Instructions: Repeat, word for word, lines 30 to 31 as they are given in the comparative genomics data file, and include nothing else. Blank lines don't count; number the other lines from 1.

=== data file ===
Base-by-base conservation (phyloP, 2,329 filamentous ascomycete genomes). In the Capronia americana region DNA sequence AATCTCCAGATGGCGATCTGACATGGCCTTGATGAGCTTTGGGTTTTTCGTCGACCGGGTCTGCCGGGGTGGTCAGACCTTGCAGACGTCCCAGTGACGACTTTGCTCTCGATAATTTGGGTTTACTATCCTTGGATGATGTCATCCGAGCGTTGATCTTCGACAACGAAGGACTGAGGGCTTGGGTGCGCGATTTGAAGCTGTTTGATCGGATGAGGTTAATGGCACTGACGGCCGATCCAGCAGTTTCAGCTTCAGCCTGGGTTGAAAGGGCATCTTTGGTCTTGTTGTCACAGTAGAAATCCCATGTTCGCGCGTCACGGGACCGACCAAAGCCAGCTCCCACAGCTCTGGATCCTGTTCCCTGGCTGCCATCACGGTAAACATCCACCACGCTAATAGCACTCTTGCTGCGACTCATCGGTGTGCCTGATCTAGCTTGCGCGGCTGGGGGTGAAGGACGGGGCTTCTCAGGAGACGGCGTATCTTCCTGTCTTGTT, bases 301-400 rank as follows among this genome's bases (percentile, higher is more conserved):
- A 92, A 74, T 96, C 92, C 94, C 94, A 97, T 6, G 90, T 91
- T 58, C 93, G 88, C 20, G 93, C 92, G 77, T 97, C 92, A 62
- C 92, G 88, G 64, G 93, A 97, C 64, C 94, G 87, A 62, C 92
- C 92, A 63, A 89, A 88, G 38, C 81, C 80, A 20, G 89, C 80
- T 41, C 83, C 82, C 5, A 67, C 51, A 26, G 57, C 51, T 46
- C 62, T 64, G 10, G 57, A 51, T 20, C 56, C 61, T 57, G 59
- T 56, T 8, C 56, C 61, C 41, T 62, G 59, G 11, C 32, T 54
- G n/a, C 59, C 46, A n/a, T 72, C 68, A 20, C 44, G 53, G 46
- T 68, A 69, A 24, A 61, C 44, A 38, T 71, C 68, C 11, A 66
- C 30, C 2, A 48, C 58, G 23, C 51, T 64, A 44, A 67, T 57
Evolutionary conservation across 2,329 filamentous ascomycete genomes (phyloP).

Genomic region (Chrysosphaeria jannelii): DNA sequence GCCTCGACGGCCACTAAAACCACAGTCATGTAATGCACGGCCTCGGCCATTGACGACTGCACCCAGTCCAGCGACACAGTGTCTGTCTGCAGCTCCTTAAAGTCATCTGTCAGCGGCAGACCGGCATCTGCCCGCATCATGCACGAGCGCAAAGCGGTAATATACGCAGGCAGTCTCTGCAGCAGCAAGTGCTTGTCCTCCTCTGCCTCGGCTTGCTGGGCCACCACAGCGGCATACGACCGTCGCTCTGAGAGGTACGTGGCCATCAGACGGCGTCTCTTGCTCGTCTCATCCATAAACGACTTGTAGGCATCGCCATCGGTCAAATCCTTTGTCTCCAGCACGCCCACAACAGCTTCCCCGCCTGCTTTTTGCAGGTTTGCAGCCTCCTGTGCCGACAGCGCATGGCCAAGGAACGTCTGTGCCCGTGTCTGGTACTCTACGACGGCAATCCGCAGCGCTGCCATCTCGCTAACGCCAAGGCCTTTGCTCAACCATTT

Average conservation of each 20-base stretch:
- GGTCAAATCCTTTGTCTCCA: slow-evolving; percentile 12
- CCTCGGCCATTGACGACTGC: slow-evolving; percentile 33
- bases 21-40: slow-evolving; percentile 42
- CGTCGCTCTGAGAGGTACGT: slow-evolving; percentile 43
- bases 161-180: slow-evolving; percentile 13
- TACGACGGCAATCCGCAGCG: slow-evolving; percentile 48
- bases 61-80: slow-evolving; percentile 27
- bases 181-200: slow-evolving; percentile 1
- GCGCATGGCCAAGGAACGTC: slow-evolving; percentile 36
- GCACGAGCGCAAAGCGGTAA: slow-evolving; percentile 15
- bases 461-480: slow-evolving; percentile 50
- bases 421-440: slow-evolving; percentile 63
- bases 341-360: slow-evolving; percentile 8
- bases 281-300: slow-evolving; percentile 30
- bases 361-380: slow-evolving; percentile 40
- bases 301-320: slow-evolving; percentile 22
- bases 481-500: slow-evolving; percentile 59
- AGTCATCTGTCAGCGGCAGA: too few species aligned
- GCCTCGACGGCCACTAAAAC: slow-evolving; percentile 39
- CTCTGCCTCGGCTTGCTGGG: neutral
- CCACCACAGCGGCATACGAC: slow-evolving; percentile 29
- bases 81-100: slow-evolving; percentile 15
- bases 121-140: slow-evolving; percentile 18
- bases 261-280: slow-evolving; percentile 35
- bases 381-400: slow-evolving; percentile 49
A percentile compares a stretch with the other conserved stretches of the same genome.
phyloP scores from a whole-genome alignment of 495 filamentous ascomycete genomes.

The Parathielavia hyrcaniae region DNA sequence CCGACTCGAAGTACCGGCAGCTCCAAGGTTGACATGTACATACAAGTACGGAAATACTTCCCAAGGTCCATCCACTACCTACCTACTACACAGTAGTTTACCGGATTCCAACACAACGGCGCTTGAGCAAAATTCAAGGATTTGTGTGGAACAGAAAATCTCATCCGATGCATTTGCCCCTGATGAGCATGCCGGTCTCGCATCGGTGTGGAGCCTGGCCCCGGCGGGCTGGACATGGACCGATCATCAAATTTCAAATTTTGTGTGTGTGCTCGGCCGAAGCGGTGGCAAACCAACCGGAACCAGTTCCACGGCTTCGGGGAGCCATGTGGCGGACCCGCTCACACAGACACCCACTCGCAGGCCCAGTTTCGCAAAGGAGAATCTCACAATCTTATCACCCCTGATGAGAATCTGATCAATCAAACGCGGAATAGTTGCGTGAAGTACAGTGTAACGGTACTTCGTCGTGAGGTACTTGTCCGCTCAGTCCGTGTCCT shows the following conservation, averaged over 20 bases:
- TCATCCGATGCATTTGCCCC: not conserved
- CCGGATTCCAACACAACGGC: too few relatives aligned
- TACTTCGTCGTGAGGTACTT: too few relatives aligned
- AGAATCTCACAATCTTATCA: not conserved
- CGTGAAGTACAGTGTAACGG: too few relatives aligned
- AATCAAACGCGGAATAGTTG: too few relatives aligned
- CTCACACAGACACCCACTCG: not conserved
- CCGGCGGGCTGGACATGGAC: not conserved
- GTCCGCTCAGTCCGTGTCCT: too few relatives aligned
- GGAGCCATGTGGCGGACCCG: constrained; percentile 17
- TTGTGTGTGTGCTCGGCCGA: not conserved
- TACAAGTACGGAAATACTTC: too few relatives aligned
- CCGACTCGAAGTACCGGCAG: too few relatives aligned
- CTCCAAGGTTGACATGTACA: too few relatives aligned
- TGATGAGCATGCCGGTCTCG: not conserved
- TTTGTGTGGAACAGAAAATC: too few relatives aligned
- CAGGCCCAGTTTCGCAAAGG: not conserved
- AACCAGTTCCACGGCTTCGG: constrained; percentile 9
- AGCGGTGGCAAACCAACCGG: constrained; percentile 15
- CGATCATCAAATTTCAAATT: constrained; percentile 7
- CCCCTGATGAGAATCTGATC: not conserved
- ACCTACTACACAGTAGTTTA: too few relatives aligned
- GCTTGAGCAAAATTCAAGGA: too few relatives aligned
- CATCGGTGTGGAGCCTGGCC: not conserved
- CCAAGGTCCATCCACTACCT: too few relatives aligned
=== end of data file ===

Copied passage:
- bases 301-320: slow-evolving; percentile 22
- bases 481-500: slow-evolving; percentile 59